The 10-year trend of changes in September, October and December is directed downward, which refutes the assumption of a seasonal trend in price growth.

 

Thus, with some confidence, we can say that the index of the information technology sector tends to grow in March, April and November.

 

These seasonal patterns we will use as a trading signal for testing on historical data sampling from 2011 to 2021.


 

We will evaluate the trading signal according to the following criteria:

  • The rate of return reflects the relative change in the quotes of financial instruments in percentage. A positive value of the rate of return indicates the profitability of the strategy, negative - about the loss. 


The rate of return (R) of a financial instrument is calculated using the formula:


R = Σ P (%) / n,


where:

n is the number of transactions;

 

P (%) – the percentage of change in the quote of a financial instrument at the time of fixing a position, is calculated as follows:

 

for buy positions

P (%) = (position closing price - position opening price) / position opening price * 100%

 

for sell positions

P (%) = (position opening price - position closing price) / position opening price * 100%


 

  • The average rate of return of profitable transactions (AR) includes the rate of return of only profitable transactions, as a percentage:

 

AR = Σ D (+) / n,

 

where:

n is the number of profitable transactions;

D (+) – rate of return of profitable transactions.

 


  • Average drawdown (AD) reflects the average loss when closing losing transactions for the entire trading period, as a percentage. The lower the value of the average drawdown, the lower the losses, and the better the trading signal works.

 

AD = | Σ D (-) / n |

 

where:

n is the number of losing transactions;

D (-) – rate of return of losing transactions.


 

  • Maximum rate of return (MaxR) is the maximum profit from closing successful transactions for the entire trading period, as a percentage. The higher the maximum rate of return value, the better the trading signal works.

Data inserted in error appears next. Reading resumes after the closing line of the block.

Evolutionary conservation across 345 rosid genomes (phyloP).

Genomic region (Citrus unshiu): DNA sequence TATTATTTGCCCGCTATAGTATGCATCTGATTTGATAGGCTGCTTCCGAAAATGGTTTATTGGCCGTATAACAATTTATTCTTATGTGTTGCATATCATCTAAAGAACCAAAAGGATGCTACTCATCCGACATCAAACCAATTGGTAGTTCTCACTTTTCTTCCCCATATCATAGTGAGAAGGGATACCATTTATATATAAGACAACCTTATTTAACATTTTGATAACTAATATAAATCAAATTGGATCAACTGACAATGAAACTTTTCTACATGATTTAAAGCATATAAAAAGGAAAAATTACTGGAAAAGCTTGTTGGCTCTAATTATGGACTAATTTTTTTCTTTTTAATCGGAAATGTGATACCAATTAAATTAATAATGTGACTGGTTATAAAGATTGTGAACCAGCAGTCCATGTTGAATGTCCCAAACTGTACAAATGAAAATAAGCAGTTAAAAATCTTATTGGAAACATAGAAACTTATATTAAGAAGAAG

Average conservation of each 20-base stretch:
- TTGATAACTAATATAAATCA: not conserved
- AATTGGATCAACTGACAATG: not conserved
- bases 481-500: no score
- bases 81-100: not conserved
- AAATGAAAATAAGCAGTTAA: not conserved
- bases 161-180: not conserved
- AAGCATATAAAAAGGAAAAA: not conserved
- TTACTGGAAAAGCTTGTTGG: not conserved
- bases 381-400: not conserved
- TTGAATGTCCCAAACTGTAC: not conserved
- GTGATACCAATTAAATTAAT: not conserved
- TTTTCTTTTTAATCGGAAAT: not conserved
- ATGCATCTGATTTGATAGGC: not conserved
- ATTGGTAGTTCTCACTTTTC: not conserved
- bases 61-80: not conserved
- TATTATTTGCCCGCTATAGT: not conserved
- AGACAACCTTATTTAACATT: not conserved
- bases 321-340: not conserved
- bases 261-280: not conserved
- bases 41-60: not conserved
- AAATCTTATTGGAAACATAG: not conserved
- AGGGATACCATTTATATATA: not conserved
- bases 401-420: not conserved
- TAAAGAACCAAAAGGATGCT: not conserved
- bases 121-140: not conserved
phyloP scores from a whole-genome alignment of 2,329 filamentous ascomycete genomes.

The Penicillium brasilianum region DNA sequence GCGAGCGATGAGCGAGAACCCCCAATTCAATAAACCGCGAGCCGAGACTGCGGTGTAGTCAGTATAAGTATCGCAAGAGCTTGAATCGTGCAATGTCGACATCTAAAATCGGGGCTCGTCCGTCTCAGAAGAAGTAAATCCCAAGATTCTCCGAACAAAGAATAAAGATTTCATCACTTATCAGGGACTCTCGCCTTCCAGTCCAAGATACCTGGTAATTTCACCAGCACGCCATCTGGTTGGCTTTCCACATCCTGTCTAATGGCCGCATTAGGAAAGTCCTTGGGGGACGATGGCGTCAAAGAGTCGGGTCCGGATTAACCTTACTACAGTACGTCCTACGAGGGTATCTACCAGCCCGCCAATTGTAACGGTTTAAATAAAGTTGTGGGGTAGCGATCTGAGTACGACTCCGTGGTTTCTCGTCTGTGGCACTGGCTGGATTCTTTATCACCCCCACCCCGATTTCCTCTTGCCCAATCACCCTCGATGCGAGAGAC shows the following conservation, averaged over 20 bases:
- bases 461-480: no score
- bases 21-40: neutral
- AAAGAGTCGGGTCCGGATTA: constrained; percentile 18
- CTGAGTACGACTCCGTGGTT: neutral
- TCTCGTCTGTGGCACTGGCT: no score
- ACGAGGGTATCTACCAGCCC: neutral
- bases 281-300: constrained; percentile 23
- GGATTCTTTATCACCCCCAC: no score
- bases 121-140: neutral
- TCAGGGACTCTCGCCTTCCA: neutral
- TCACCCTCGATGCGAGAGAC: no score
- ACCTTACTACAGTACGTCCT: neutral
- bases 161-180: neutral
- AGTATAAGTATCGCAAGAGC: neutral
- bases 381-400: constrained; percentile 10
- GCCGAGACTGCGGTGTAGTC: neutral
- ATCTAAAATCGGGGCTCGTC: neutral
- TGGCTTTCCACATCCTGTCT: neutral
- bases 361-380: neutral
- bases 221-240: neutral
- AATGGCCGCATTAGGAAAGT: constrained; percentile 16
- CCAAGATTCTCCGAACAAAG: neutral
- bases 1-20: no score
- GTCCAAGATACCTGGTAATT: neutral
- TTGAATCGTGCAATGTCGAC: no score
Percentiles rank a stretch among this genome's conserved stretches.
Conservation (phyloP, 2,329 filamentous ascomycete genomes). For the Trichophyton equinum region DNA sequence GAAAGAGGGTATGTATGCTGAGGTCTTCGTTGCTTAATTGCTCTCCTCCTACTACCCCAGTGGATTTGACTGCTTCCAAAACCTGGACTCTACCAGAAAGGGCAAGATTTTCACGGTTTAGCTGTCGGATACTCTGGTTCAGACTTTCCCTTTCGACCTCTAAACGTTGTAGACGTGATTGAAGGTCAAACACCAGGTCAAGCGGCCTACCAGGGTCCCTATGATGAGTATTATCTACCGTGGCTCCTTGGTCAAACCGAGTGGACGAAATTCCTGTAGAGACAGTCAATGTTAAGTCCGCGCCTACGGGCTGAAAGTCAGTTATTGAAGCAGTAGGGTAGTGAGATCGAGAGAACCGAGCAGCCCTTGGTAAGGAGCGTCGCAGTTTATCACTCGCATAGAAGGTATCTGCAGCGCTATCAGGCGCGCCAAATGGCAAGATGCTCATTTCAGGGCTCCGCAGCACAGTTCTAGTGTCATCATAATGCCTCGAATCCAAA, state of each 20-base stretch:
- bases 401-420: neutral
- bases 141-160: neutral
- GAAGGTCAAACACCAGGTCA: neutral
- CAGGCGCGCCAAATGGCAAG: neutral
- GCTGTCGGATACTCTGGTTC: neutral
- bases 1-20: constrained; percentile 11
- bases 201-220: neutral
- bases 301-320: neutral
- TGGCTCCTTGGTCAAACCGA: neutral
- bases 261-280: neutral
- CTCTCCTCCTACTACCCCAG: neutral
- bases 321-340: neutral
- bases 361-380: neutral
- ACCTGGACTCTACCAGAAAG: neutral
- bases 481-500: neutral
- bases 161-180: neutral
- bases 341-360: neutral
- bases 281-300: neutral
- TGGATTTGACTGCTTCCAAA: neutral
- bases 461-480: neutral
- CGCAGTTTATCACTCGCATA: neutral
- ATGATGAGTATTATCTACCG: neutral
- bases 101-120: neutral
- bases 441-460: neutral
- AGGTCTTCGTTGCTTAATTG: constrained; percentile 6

MaxR = max (R)


 

  • Max drawdown (MD) is the maximum of losses when closing unsuccessful transactions for the entire trading period, in percent (minimum profitability). The lower the value of the maximum drawdown, the better the trading signal works.

 

MD = | min (R) |


 

  • Share of profitable positions (SPP) shows the share of profitable trading positions from the total number of positions, as a percentage. The higher the DPP, the more profitable trades are made.


SPP = number of profitable positions / total number of positions * 100


 

The results of the strategy of buying the information technology sector index (S&P 500 Information Technology) at the beginning of the months - March, April, November and selling it at the end of these months are presented in the diagrams:

So, the rate of return of buying the S&P 500 Information Technology index at the beginning of March and selling it at the end of the month has been 0.7% with an average rate of return of profitable transactions, with a drawdown of 3.8% and 4.7%, a maximum rate of return and drawdown of 9.1% and 8 .7% respectively.

 

For April purchases, the rate of return has been 2.4% with an average rate of return of profitable transactions and a drawdown of 3.8% and 3.7%, a maximum rate of return and drawdown of 13.7% and 5.5%, respectively.

 

For purchases in November, the rate of return has been 2.2% with an average rate of return of profitable transactions and drawdown of 3.8% and 1.5%, maximum rate of return and drawdown of 11.3% and 2.1%, respectively.

 

The share of profitable buying positions in March was 63.6%, in April - 81.8%, in November - 70%. 

Conclusion

The S&P 500 Information Technology index tends to rise in March, April and November.



Changes in the market value of the US information technology sector index are subject to seasonal fluctuations.


The effectiveness of trading signals based on the seasonal patterns of the S&P 500 Information Technology index has been revealed.

Detailed results are shown in the Appendix:

XLSX (0.21 MB)Seasonality of the US information technology sector.xlsx



See also:

Seasonality of the US Health Care Sector

Seasonality of the US Consumer Discretionary Sector

Seasonality of the US Industrials Sector

Seasonality of the US Consumer Staples Sector

Seasonality of the US Financial Sector

Seasonality of the US Materials Sector

Seasonality of the US Energy Sector

Seasonality of the US Utilities Sector

Seasonality of the US Real Estate Sector

Seasonality of the US Telecom Services Sector

Bottom Line: Seasonality of the Broad US Stock Market